I was born in a country where Halloween tradition doesn’t exist, so I missed all the candy-collecting fun as a child, but the holiday itself had always seemed mesmerizing to me, especially in its darker and spookier way. The lanterns in the dark, the ghosts wandering between this world and another… What’s there for a speculative writer to not like?
In Poland this time of the year is marked with remembrance and reflection. After All Saints Day on the first of November comes the All Souls Day on the second, and it’s dedicated to our departed loved ones. We visit cemeteries (some people travel to the other side of Poland once a year), we light candles on the graves and decorate them with flowers. We also supposedly pray and reflect, but with the congested traffic and crowded cemeteries it sometimes feels untrue. But the real magic comes in the evening, when the cemeteries become empty… In the dark, a sea of small lights flickers and mesmerizes, and a walk among the graves allows to experience the warmth of their flames. As much as those days in Poland feel like a grave(ly) vanity fair (or a family catch up with the living relatives while standing over the dead ones), the evening experience compensates everything. I don’t have any pictures, but a quick Google search provided a fitting image.
Because of a different tradition in my home country, I only got to experience Halloween when I moved over to Ireland. The first one came just weeks after I’ve arrived, and in the midst of job-seeking and adapting to a new place, I pretty much missed it. My house mates had warned me it gets dangerous after dark in the neighborhood, and even though the evening turned out quiet, no one knocked on the door.
Next time, when I’ve moved to another area in Dublin, I got to admire the decorations of the neighboring houses, but I was going to Poland at the end of October, so I knew I’d miss it. I flew back to Dublin on Halloween afternoon and when I got home, I got to walk through brightly-lit neighborhood, full of children walking around and their parents chatting to their neighbors. Halloween that year seemed bright and quite a positive event, yet I didn’t have any candy and our house wasn’t decorated.
As years passed, I sank into the tradition unexpectedly, and both decorating the house and carving a pumpkin seemed like a fun thing to do. I’ve moved again, and my house mate enjoyed the idea of decorating our windows too, so we stocked up on candies and I carved my first pumpkins. A dragon and a face of Skruntch, a witch’s familiar. We gave away some candies, and the Halloween once more seemed a friendly event.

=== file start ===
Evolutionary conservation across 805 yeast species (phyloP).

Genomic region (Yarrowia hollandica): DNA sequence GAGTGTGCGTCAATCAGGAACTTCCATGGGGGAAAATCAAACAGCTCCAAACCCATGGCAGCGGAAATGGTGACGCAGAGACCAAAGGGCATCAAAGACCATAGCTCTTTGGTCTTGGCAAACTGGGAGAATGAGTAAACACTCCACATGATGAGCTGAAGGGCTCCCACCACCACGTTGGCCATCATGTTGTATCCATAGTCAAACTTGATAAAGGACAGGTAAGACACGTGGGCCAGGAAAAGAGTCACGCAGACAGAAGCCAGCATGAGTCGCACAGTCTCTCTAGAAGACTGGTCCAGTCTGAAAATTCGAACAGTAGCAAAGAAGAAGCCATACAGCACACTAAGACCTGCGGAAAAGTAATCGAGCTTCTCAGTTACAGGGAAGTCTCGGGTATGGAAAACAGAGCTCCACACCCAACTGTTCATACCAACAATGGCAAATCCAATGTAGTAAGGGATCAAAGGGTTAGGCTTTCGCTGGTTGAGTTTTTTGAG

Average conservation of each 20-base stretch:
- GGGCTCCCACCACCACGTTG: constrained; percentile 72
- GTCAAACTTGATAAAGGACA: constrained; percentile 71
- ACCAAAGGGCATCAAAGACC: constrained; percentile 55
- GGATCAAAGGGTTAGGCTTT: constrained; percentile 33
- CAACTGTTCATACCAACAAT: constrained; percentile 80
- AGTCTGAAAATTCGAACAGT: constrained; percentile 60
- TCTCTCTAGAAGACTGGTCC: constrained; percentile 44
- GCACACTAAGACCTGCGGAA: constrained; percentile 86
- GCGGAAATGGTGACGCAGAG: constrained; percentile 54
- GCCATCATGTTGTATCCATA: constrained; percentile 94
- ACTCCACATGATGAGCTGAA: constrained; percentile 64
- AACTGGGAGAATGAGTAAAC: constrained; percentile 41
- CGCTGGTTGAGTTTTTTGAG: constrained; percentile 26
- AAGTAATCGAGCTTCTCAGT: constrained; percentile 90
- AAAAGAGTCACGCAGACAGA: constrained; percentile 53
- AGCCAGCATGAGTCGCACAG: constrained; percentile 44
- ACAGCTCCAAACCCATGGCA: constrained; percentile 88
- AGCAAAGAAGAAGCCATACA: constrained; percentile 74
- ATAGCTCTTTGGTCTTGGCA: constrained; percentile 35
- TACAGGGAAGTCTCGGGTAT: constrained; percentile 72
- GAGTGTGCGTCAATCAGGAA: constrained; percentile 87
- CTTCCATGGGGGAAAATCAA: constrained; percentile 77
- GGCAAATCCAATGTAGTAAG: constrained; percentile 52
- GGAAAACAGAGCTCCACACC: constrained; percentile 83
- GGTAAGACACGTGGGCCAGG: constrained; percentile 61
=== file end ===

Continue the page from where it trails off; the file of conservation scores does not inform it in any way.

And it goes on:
Then I moved again, and living in the very heart of the city meant no children-friendly neighborhoods and very few decorations. No one roamed the narrow corridors and stairways of the apartment buildings, and in the street one was more likely to see dressed-up (and drunk) party-goes than kids. Somehow, Halloween fell into the background again, but last year, my last year in Ireland, Myk Pilgrim had put me once more in the spooky holiday spirit, sending me a pumpkin lantern, so I gave in and carved my own too.
I didn’t dress up much as I’m not a social person and I don’t go to parties often, but during my early years in Ireland I worked in childcare, so I dressed up for work, for children, and one of my costumes was a tiger (a simple costume that wouldn’t interfere with work duties). Apparently, without my glasses and with the face paint on, I had to say something for the people to recognize me by my voice.
When I started working for a game publishing company, I missed one Halloween once again, but after that I participated in dressing-up. It sure was fun to see the coworkers all changed and share a few good laughs over their creativity when it came to costumes. I’m a firm believer that a Halloween costume should be made not bought, so even though the last time my company had organized the event I didn’t have much time to prepare, I still made my own costume. A minion from Despicable Me seemed a good choice for something quick: I had the right (over)weight, and blue overalls that had been a joke gift from Inq.
Now, I’m in yet another country and from mid-September all the shops had been reminding me that Halloween is coming. Almost like a child, I enjoyed looking at all the merchandise (and the biggest pumpkins I’ve seen in my life!), some maybe a bit tacky, but all very creative, and in a way it made me look forward to Halloween again. My area is quiet and it seems that mostly students live around, so I haven’t prepared to give out candy, but I’ll definitely carve a pumpkin… if I come up with some exciting design since the last year’s one set the standard high.
How about you? Do you celebrate Halloween? Do you have any particular memories connected with that holiday? What do you love or hate about it the most?